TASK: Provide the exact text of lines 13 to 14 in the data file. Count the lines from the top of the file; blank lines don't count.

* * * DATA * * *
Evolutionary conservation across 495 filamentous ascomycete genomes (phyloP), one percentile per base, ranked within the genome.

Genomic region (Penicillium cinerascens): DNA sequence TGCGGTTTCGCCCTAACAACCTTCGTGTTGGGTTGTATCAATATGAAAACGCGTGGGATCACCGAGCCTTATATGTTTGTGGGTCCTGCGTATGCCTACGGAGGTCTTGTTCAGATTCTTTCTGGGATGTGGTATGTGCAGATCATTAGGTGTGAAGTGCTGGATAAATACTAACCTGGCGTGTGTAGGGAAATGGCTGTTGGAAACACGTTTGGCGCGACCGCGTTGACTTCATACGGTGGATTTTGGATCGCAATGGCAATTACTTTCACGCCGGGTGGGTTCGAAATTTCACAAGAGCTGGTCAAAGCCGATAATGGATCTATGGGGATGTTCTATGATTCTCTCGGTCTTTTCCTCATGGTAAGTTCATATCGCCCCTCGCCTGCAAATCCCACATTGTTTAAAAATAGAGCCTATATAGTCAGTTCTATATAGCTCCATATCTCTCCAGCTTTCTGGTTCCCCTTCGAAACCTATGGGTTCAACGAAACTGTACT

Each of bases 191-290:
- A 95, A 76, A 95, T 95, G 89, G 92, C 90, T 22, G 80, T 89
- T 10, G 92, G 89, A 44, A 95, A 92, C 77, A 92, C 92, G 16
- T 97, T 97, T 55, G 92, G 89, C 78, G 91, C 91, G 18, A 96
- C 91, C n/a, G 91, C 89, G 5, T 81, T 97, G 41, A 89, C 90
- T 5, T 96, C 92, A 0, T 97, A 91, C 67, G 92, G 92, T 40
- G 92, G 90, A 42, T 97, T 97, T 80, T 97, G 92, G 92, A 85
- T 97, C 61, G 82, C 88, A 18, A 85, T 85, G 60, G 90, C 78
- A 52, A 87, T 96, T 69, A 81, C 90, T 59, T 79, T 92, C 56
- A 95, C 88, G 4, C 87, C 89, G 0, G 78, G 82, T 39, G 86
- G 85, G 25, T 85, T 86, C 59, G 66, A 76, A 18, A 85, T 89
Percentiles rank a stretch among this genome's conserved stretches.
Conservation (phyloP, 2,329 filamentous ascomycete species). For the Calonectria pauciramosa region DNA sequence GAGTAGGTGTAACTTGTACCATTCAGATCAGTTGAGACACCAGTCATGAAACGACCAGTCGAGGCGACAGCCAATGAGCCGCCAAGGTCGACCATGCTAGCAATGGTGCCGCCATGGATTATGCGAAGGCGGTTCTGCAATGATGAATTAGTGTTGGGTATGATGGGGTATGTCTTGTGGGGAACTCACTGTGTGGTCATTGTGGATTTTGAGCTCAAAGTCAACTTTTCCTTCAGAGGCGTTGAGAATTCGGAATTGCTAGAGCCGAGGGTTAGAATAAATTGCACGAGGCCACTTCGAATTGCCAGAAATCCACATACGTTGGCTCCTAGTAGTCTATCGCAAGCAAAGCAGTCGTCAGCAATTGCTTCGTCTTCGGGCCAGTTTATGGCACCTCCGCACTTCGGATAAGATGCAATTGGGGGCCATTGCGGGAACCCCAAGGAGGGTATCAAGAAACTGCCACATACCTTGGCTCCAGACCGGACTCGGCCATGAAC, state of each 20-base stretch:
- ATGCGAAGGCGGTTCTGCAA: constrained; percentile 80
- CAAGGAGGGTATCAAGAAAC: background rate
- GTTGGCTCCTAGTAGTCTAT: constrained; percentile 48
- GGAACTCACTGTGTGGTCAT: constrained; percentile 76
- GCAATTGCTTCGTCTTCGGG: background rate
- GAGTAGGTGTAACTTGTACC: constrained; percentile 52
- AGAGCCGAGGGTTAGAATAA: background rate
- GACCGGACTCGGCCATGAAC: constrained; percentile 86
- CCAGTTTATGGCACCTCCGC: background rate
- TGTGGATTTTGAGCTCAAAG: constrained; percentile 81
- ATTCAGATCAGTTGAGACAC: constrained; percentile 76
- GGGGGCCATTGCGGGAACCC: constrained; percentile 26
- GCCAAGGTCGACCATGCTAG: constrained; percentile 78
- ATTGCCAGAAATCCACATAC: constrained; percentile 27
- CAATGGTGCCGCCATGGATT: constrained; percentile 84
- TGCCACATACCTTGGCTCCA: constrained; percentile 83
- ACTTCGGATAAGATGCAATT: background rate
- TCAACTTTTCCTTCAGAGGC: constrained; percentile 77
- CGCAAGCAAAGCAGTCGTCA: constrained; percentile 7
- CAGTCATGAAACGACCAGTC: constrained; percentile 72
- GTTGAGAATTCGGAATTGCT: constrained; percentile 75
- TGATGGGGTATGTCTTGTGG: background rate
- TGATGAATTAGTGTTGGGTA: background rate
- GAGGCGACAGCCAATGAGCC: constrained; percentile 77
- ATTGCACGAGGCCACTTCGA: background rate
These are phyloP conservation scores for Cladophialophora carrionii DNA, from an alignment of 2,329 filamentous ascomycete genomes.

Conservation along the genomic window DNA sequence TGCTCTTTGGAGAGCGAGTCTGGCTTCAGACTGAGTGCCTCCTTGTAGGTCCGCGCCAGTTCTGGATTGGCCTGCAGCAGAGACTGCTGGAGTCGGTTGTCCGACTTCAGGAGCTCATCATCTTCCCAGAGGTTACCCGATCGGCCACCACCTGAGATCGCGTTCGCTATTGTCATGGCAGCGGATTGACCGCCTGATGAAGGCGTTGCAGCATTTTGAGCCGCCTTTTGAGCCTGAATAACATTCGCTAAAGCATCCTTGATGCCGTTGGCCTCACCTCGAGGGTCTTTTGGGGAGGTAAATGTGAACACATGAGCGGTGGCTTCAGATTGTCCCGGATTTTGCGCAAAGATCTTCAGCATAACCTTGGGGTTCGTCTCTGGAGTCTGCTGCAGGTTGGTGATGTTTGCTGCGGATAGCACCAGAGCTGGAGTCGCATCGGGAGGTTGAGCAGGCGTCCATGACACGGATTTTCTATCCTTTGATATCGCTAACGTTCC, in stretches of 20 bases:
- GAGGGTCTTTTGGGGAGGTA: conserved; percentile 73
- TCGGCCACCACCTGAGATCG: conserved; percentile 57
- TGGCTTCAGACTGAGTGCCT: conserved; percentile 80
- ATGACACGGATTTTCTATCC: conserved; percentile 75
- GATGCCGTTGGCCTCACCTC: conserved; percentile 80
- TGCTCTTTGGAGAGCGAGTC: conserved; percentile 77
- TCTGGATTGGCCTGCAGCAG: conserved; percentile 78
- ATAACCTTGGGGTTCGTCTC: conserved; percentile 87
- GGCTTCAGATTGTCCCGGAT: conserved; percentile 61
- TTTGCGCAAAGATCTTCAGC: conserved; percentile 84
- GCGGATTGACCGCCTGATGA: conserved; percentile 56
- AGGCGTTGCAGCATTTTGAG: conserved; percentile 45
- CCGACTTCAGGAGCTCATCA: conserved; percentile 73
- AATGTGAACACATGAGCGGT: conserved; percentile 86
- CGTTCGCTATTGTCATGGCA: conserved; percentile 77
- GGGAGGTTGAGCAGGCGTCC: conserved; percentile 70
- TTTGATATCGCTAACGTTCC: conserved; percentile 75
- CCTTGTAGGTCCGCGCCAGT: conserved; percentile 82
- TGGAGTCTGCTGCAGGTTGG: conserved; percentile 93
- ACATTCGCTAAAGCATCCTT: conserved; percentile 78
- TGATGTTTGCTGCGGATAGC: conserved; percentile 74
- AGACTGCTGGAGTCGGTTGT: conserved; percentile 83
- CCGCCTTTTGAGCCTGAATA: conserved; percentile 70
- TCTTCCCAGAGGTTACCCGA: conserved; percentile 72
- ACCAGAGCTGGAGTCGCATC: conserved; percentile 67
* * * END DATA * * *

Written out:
- G 85, G 25, T 85, T 86, C 59, G 66, A 76, A 18, A 85, T 89
Percentiles rank a stretch among this genome's conserved stretches.